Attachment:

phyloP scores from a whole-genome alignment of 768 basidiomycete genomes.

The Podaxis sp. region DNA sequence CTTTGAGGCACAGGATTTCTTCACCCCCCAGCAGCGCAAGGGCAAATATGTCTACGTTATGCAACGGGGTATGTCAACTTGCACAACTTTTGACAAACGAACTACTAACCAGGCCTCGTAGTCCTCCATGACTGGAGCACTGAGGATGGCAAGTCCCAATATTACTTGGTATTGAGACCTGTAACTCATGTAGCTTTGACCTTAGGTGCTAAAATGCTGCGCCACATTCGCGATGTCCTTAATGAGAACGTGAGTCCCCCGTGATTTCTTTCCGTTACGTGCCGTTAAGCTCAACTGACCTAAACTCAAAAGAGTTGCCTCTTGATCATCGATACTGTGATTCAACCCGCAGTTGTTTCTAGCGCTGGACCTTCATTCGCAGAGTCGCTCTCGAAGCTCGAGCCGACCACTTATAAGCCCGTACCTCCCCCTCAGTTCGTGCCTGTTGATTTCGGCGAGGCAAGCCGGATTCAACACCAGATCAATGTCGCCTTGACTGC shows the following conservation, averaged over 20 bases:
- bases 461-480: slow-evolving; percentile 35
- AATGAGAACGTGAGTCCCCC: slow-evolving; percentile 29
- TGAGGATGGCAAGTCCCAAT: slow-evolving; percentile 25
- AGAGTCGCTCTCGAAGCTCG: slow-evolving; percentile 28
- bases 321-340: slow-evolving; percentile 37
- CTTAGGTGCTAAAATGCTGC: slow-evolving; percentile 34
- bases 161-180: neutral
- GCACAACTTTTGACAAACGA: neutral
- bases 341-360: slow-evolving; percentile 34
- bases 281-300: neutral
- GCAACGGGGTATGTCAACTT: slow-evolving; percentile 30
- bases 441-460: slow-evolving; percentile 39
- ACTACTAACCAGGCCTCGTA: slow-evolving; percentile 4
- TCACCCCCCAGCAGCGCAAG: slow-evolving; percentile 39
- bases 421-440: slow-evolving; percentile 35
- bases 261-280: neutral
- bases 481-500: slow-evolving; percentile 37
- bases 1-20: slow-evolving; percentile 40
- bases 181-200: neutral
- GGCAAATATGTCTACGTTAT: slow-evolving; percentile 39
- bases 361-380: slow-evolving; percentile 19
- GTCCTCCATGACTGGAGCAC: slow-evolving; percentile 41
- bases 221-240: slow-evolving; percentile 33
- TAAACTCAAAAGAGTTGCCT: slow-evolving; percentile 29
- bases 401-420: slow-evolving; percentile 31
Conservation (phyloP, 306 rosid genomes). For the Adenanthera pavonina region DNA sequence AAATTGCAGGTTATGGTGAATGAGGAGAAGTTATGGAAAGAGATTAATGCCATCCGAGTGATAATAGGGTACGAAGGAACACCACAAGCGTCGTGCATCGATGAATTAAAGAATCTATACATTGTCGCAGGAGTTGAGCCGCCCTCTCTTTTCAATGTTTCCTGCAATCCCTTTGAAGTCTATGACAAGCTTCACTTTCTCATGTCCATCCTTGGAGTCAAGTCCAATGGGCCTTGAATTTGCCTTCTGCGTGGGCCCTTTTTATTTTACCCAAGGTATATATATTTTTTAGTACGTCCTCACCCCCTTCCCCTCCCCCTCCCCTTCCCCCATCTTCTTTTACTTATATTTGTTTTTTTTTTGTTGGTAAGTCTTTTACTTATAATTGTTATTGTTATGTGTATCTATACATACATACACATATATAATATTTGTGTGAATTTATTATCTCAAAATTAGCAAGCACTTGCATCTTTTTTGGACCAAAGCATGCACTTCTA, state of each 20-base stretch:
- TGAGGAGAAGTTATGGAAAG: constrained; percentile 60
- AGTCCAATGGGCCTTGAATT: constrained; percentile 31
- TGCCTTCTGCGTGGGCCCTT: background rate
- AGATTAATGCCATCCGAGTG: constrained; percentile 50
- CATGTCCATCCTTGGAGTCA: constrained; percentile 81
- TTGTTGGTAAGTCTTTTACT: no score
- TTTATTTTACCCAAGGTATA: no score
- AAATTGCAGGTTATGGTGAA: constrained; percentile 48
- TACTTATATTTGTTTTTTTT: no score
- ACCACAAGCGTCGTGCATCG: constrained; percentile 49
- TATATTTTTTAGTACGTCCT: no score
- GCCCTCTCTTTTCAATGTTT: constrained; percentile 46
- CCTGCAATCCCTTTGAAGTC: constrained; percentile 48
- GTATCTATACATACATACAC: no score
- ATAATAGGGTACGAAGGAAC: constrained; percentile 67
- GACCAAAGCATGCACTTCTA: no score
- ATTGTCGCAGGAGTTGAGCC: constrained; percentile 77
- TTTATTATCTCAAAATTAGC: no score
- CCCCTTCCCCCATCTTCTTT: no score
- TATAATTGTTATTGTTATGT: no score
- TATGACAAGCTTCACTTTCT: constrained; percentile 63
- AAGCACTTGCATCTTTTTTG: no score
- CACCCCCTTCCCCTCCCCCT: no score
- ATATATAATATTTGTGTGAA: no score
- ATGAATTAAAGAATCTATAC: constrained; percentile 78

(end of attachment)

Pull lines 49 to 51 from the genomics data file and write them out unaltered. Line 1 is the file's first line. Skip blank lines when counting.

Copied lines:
- TATGACAAGCTTCACTTTCT: constrained; percentile 63
- AAGCACTTGCATCTTTTTTG: no score
- CACCCCCTTCCCCTCCCCCT: no score